The US Government loses billions of tax money annually due to some companies incorrectly declaring their tax returns. In an effort to save money companies may resort to fraudulent transactions such as falsifying reports about the quality of their goods and services, stealing corporate resources and other schemes that constitute accounting fraud. To address this issue, the US General Accounting Office started the whistle-blowing initiative in 1979 as a mechanism to combat fraud and abuse in the private and federal sector. Since then there had been thousands of cases that were filed against businesses that cheat with their income tax returns, and many honest citizens have been rewarded for disclosing information about corporate crime and false practices. The government usually awards the whistle blower about 10 to 30 percent of the recovered money, depending on the participation of the person in resolving the case. Many companies also take part in actively campaigning against accounting and insurance fraud and informing their employees to report immediately to any of their whistle-blowing hotlines to uncover hidden fraud.
If you know of some fraudulent activity that is happening at your workplace, remember that it’s your responsibility to stop the employer from continuing to be liable of any theft or fraud to its employees or from the US Government. As a witness and a whistleblower, you are entitled to rights of non-disclosure, until a lawsuit is filed. If your employer retaliates or fights back because of your whistle blowing, you can sue your employer and recover punitive damages.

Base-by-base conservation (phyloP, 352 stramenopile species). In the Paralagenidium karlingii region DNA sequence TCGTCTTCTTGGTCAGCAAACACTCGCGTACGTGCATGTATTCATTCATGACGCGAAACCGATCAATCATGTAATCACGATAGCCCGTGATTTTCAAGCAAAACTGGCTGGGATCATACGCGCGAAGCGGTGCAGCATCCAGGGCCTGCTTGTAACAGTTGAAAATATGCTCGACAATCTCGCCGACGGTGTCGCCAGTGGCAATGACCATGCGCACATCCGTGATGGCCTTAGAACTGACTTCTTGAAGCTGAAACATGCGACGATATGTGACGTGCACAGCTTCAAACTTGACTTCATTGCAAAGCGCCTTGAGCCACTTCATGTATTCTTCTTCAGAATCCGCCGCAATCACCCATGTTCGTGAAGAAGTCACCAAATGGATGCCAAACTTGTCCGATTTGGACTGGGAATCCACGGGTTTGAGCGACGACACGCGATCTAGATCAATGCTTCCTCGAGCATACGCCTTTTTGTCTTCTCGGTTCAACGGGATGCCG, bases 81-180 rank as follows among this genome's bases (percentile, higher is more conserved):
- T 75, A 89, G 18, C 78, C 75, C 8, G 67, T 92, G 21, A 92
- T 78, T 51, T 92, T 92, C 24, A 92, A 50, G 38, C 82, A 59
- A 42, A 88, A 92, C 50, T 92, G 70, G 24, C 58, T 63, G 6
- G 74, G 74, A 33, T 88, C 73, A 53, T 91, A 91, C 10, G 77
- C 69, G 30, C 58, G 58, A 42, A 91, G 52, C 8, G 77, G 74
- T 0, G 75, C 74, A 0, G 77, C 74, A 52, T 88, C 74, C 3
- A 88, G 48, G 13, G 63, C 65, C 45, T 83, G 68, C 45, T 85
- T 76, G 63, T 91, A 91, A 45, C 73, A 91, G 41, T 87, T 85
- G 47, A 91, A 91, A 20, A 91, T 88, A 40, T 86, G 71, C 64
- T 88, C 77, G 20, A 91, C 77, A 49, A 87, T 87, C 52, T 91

To effectively report any corporate fraud or crime, contact a third-party whistle-blower hotline to report of such. Under no circumstances should you use your company’s telephone or e-mail system to report of such – it is advised to use a different communication system outside your company’s network. When in doubt, you can also arrange for confidential legal counseling with an attorney who handles whistle blowing cases to discuss your options.
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John Luke Matthews is a regular contributor of relevant articles about the jurisprudence of businesses and employment. He is part of the Mesriani Law Group and is currently taking information technology studies as well.